While social epistemologists have recently begun addressing questions about whether groups can possess beliefs or knowledge, little has yet been said about whether groups can properly be said to possess understanding. Here I want to make some progress on this question by considering two possible accounts of group understanding, modeled on accounts of group belief and knowledge: a deflationary account, according to which a group understands just in case most or all of its members understand, and an inflationary account, according (...)
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  4. Existence, Really? Tacit Disagreements About “Existence” in Disputes About Group Minds and Corporate Agents.Johannes Himmelreich - 2019 - Synthese 198 (5):4939-4953.
    A central dispute in social ontology concerns the existence of group minds and actions. I argue that some authors in this dispute rely on rival views of existence without sufficiently acknowledging this divergence. I proceed in three steps in arguing for this claim. First, I define the phenomenon as an implicit higher-order disagreement by drawing on an analysis of verbal disputes. Second, I distinguish two theories of existence—the theory-commitments view and the truthmaker view—in both their eliminativist and their constructivist variants. (...)
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  5. Крим як Храмова гора.Ruslana Demchuk - 2016 - NaUKMA Research Papers. History and Theory of Culture 179:10-17.
    «Крим як Храмова гора» – новітній дискурс, артикульований російським президентом Путіним як ідеологічне прикриття анексії Криму 2014 р., що виступає пролонгацією «кримського міфу». Зазначений міф представлений дискурсами «Легендарний Севастополь» у радянський та «Крим наш» у пострадянський періоди. Компенсаторні дискурси започатковано трагічними подіями Кримської війни (1853–1856 рр.) як сублімація посттравматичної ментальності, обумовлена низкою військових та політичних поразок Росії на території Кримського півострова. Експресивні репрезентації образу Севастополя через пісенний інтертекст, передусім, стосуються російської «сакральної географії». Таким чином, тривалий «севастопольський» дискурс структурувався як антиукраїнський, (...)
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  6. New Age: A Modus of Hegemony.Goran Kauzlarić - 2016 - In Mark Losoncz, Igor Krtolica & Aleksandar Matković (eds.), Thinking beyond capitalism, conference proceedings. Belgrade, Serbia: Institute for philosophy and social theory. pp. 175-198.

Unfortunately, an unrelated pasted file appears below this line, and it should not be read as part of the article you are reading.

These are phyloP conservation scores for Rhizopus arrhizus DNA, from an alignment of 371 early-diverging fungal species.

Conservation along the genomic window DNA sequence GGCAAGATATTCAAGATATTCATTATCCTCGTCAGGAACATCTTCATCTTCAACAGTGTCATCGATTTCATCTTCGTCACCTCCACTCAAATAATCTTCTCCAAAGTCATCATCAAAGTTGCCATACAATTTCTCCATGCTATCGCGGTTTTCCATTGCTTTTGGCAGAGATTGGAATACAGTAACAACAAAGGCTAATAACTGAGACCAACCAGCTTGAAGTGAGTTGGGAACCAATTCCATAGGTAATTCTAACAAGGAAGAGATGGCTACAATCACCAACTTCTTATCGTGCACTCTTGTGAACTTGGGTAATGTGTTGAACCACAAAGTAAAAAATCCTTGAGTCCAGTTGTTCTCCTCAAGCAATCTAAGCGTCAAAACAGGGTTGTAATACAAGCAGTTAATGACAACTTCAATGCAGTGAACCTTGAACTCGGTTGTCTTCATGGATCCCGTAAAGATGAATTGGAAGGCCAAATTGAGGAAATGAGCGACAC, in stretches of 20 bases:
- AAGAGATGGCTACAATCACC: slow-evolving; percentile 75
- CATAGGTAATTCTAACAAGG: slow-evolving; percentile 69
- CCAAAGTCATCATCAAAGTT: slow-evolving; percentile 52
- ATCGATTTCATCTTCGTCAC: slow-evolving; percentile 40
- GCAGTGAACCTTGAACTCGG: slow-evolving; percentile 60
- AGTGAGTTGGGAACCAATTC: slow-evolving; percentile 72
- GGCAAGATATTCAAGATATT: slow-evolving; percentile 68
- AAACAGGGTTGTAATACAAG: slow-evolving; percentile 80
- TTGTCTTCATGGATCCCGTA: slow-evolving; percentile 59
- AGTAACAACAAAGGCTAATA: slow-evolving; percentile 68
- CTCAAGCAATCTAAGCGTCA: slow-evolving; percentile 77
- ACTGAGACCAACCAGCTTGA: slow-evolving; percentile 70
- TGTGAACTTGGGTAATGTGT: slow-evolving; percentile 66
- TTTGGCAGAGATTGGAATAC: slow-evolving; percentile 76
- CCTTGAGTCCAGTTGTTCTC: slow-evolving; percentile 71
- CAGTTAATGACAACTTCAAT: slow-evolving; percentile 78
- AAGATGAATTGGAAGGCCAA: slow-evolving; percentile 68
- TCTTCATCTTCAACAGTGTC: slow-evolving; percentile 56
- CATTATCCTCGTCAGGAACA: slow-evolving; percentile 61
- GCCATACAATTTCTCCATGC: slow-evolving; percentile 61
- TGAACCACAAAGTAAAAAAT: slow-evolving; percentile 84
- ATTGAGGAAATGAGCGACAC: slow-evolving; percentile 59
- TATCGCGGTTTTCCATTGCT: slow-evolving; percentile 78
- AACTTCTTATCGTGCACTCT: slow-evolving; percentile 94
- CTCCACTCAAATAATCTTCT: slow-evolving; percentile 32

To understand fully the contemporary imposition of capitalist class power, we need to consider not only social relations and neoliberal economic doctrines, but also academic and vernacular cultural contexts, including social critique, within which neoliberalism has been ideologically tailored and practically applied. Among the vernacular cultural contexts, religion – related to deepest human identifications, feelings and ideas about the nature of reality – certainly represents such an unavoidable political resource, inseparable from secular ideologies of a given social world. Taking this (...)
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  7. Collective Intentionality.Marija Jankovic & Kirk Ludwig - 2016 - In Lee McIntyre & Alex Rosenberg (eds.), The Routledge Companion to the Philosophy of Social Science. New York: Routledge. pp. 214-227.
    In this chapter, we focus on collective action and intention, and their relation to conventions, status functions, norms, institutions, and shared attitudes more generally. Collective action and shared intention play a foundational role in our understanding of the social. -/- The three central questions in the study of collective intentionality are: -/- (1) What is the ontology of collective intentionality? In particular, are groups per se intentional agents, as opposed to just their individual members? (2) What is the psychology of (...)